Stanford faculty share in $24 million National Science Foundation grant
Two Stanford faculty are part of an interdisciplinary team of researchers who will share a $24 million Science and Technology Center grant from the National Science Foundation (NSF). The grant will found a bioengineering research and education center.
The NSF awards Science and Technology grants to long-term projects that incorporate multiple schools, laboratories and industries. They are distributed over a period of five years—with the potential for extension—with the goal of furthering research and education in innovative areas of science and engineering.
The Center for Cellular Construction, which will be located at the University of California, San Francisco (UCSF), will include researchers from UCSF, San Francisco State University, the University of California, Berkeley, IBM Research – Almaden, and Stanford. The center will also partner with San Francisco State University, City College of San Francisco and the University of California, Santa Cruz to provide undergraduate research internships to students from underrepresented backgrounds. The goal of the center is the “transformation of the field of cell biology into a quantitative discipline” by using engineering, physical science and computational approaches for studying cells.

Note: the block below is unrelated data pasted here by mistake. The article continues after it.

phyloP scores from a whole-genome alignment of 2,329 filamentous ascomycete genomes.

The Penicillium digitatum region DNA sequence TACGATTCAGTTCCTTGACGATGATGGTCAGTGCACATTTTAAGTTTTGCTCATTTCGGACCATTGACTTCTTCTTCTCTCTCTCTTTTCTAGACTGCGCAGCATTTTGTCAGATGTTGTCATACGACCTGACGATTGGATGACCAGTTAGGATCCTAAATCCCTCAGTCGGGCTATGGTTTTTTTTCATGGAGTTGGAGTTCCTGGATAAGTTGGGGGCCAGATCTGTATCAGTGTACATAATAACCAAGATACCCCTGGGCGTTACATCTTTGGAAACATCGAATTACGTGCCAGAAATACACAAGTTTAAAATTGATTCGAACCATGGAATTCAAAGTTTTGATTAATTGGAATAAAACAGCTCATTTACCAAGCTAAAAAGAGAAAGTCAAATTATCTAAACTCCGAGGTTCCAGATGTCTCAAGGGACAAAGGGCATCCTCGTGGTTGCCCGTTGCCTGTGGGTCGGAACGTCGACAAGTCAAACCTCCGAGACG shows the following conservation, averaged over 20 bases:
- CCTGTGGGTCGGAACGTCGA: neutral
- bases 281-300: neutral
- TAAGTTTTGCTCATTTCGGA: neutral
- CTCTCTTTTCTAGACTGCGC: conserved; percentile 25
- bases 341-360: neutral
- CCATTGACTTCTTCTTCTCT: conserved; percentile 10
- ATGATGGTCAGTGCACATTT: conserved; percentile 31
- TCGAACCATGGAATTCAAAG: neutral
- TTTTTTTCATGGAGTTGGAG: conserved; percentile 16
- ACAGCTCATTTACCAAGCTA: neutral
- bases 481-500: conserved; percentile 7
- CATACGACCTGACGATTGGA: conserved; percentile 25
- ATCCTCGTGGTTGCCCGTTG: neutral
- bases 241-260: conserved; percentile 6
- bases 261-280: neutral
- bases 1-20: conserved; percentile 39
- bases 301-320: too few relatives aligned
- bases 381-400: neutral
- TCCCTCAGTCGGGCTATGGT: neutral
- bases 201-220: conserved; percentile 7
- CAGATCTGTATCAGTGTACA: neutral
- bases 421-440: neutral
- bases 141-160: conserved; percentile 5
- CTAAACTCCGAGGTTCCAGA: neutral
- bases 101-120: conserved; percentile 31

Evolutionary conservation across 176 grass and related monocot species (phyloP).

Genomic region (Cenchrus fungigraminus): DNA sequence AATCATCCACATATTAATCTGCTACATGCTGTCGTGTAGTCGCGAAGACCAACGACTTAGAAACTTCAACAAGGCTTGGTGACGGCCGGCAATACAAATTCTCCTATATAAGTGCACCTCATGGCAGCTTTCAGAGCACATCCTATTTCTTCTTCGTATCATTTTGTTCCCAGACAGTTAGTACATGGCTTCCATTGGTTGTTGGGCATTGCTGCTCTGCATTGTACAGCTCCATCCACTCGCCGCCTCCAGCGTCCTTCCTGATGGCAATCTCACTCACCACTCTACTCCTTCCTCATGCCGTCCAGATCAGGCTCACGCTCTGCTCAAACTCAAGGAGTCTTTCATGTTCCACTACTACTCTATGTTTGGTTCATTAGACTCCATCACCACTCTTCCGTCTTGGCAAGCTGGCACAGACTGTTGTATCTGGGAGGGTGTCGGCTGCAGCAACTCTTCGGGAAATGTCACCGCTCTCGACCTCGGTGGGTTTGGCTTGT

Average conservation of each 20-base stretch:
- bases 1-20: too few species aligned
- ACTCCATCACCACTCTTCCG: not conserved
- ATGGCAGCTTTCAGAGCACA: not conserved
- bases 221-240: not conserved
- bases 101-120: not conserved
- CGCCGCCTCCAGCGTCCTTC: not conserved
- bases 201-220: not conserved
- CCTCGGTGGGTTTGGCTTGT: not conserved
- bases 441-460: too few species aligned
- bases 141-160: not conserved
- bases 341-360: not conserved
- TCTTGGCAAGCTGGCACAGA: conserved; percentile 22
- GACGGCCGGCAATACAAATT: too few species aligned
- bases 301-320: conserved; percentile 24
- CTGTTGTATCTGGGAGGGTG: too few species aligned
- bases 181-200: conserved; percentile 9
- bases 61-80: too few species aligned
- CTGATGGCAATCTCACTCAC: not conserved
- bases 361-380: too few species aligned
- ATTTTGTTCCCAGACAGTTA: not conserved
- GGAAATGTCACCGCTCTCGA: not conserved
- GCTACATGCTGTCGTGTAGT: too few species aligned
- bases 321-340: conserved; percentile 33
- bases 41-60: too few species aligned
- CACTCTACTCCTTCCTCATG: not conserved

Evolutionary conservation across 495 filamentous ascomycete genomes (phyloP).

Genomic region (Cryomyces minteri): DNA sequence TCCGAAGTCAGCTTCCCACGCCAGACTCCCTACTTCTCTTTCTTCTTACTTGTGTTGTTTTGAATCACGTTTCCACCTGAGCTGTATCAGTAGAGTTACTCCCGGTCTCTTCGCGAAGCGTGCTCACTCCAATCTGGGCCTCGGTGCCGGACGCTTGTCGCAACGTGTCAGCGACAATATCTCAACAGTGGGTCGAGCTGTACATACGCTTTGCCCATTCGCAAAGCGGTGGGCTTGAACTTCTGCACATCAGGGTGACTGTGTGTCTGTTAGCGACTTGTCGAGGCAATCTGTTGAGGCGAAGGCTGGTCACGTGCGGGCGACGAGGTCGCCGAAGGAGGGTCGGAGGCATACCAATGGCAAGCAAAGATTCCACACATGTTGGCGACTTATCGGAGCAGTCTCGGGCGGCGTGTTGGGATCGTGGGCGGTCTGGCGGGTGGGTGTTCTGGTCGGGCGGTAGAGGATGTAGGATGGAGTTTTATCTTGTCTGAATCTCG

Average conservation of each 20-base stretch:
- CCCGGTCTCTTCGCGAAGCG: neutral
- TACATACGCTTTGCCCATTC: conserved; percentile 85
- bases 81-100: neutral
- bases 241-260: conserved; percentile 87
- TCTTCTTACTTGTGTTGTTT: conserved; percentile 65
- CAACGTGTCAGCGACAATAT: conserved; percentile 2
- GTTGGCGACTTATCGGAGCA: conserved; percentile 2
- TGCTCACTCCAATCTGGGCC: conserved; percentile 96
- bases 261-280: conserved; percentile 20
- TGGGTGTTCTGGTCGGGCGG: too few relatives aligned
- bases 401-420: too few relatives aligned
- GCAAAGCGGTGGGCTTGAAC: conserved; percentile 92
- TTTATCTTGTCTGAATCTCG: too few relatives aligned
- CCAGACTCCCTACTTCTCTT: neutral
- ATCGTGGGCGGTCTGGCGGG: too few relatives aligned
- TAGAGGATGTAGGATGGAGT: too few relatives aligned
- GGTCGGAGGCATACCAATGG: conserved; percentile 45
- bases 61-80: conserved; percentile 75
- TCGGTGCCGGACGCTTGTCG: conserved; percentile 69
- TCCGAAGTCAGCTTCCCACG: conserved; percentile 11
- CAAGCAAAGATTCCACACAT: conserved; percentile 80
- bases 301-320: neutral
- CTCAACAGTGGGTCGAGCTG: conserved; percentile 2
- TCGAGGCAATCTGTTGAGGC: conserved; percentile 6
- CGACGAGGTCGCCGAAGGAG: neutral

SINDY TANG, assistant professor of mechanical engineering, said work at this center will reveal how the internal organization of cells determines their behavior. These studies would inform the design of genetically modified cells and multicellular systems. Individual cells could be designed to maximize a certain function. By manipulating their cell structure, for example, researchers at the center hope to improve the yield of biofuel-generating algae.
Tang’s project, called the “Living Bioreactor,” aims to create self-organizing biological systems that create commercial products.
“We are creating a factory line of cells,” Tang said. “An initial input like cellulose is transferred between cells, where each transforms it into a new intermediate product. The final result would be chemical products like methyl halides, which are used in many industrial applications.”
MANU PRAKASH, assistant professor of bioengineering, will also work at the center.